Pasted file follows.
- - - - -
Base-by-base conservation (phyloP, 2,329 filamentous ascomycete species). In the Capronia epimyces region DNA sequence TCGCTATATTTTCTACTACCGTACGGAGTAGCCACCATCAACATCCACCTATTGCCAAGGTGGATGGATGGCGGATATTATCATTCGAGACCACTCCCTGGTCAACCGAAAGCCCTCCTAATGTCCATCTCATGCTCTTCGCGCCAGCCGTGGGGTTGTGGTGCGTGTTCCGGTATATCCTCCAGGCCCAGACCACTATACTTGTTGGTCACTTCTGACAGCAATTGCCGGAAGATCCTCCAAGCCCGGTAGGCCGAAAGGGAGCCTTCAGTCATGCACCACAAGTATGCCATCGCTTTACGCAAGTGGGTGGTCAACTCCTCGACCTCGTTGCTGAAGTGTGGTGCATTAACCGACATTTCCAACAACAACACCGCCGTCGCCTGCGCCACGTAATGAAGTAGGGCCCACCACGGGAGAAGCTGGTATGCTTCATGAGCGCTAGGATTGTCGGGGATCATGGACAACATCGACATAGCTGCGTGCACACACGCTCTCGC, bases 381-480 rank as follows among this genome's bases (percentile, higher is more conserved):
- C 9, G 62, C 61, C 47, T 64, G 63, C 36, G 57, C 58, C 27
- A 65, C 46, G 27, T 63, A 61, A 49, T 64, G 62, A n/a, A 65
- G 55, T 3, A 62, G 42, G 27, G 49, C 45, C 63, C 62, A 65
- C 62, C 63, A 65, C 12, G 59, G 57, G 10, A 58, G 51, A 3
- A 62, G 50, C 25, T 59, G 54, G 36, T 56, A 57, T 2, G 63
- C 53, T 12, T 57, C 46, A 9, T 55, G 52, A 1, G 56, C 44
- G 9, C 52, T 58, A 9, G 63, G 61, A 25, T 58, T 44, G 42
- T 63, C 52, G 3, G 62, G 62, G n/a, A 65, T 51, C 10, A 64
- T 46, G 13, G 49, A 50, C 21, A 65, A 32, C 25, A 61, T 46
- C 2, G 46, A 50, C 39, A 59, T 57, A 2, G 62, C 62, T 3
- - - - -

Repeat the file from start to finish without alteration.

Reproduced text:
Base-by-base conservation (phyloP, 2,329 filamentous ascomycete species). In the Capronia epimyces region DNA sequence TCGCTATATTTTCTACTACCGTACGGAGTAGCCACCATCAACATCCACCTATTGCCAAGGTGGATGGATGGCGGATATTATCATTCGAGACCACTCCCTGGTCAACCGAAAGCCCTCCTAATGTCCATCTCATGCTCTTCGCGCCAGCCGTGGGGTTGTGGTGCGTGTTCCGGTATATCCTCCAGGCCCAGACCACTATACTTGTTGGTCACTTCTGACAGCAATTGCCGGAAGATCCTCCAAGCCCGGTAGGCCGAAAGGGAGCCTTCAGTCATGCACCACAAGTATGCCATCGCTTTACGCAAGTGGGTGGTCAACTCCTCGACCTCGTTGCTGAAGTGTGGTGCATTAACCGACATTTCCAACAACAACACCGCCGTCGCCTGCGCCACGTAATGAAGTAGGGCCCACCACGGGAGAAGCTGGTATGCTTCATGAGCGCTAGGATTGTCGGGGATCATGGACAACATCGACATAGCTGCGTGCACACACGCTCTCGC, bases 381-480 rank as follows among this genome's bases (percentile, higher is more conserved):
- C 9, G 62, C 61, C 47, T 64, G 63, C 36, G 57, C 58, C 27
- A 65, C 46, G 27, T 63, A 61, A 49, T 64, G 62, A n/a, A 65
- G 55, T 3, A 62, G 42, G 27, G 49, C 45, C 63, C 62, A 65
- C 62, C 63, A 65, C 12, G 59, G 57, G 10, A 58, G 51, A 3
- A 62, G 50, C 25, T 59, G 54, G 36, T 56, A 57, T 2, G 63
- C 53, T 12, T 57, C 46, A 9, T 55, G 52, A 1, G 56, C 44
- G 9, C 52, T 58, A 9, G 63, G 61, A 25, T 58, T 44, G 42
- T 63, C 52, G 3, G 62, G 62, G n/a, A 65, T 51, C 10, A 64
- T 46, G 13, G 49, A 50, C 21, A 65, A 32, C 25, A 61, T 46
- C 2, G 46, A 50, C 39, A 59, T 57, A 2, G 62, C 62, T 3